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Openings for Tactical Players: Veresov Opening

  • GM Gserper
  • | Apr 25, 2010
  • | 14632 views
  • | 17 comments

The Veresov Opening (1.d4 d5 2. Nc3 Nf6 3. Bg5 or 1.d4 Nf6 2. Nc3 d5 3. Bg5) is an original system developed by Soviet IM Gavriil Veresov. Today he is mostly remembered because of his opening, which is a shame since he was a very strong chess player.  According to chessmetrics.com Veresov was number 13th in the world in 1944. Also it shouldn't be forgotten that having spent his whole life in Minsk (the capital of Byelorussia), Veresov was a founder of the Byelorussian chess school which produced GMs Gelfand, Smirin , Shulman and many others.

The Veresov opening was never truly popular amongst either top elite or club players. I think there are two reasons that contributed to this sad fact.  First of all it is not really understood by most of chess players and also it requires the original thinking and most of chess players like to follow some-one's footsteps (a book analysis, a GM recommendation from the "Informant" and so on). Checking my database I found it amusing that the only modern top GMs who played this opening: Morozevich, Aronian, Gashimov are all well known for their unique, original style of play.

For the regular readers of my column it shouldn't come as a surprise that I think that the best way to learn any opening is to analyze the games played by strong chess players (especially the inventors of the opening). This way you learn the ideas, the spirit of the opening.  And when you know the ideas, you'll be able to come up with a good move in any unknown situation. Today I want to present you some of the games of Gavriil Veresov played in his favorite opening. Since most of these games cannot be found in chess databases (I quote them from the old Soviet books), I think they will be especially useful for you, my dear readers. Please remember that you can always replay the whole game from the first move if you click "Solution" and then "Move list".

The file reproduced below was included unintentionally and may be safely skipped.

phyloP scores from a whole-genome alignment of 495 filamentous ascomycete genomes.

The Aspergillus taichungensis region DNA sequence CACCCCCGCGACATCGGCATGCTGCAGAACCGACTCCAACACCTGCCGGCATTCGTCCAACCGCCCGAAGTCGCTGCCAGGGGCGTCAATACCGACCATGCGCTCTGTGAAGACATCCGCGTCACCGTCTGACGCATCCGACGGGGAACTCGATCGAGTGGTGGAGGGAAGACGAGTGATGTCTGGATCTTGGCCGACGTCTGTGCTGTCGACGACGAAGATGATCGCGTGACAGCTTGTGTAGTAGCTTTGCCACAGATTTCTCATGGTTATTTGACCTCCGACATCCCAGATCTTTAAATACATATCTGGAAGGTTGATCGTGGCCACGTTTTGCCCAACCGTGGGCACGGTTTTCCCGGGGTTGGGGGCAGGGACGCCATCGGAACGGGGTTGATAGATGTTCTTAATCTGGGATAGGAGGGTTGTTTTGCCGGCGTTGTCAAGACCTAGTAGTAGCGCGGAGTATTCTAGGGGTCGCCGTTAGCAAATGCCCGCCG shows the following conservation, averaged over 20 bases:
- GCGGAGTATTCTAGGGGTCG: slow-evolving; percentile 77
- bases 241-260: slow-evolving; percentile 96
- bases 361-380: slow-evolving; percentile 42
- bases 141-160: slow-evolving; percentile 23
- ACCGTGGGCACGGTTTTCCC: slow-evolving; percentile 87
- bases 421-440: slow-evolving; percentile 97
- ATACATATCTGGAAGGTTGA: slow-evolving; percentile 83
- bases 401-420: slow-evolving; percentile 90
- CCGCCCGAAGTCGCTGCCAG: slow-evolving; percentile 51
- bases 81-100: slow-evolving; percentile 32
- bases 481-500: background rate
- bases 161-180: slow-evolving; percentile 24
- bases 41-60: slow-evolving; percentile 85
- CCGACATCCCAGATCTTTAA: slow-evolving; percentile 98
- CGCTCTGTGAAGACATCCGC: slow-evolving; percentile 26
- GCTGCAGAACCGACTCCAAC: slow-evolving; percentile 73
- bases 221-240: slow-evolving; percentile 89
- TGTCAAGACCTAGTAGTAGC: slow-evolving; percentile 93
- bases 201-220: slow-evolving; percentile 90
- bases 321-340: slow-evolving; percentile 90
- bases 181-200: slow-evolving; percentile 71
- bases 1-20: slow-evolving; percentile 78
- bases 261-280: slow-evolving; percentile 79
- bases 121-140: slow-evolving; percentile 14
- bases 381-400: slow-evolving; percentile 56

If you like to attack and prefer the openings where your creativity is more important than a knowledge of certain lines, then the Veresov opening is for you.  Give it a try and I am sure you won't regret.
Good luck!

Comments


  • 4 years ago

    surojit

    nice one

  • 4 years ago

    surojit

    nice one

  • 4 years ago

    GM Gserper

    Dear  silaskulkarni,

    Please check the archives.  I covered many lines against 1.e4.  The Scandinavian, Latvian gambit, Caro-Kann, the French to name few...

    Dear FM_HOLLAND,

    As you can see from the Veresov's games, the Man himself didn't play 4.f3?! that you analyzed.  He played 4.Nf3! instead, so I am not sure why you were trying to refute the line which was never played or recommended by the inventor of the opening....

  • 4 years ago

    silaskulkarni

    Dear Gm Serper,

     

    Why don't you ever post lines to play against 1. e4?  I have seen many against 1. d4, but currently am bored with my options against 1. e4.

  • 4 years ago

    FM_HOLLAND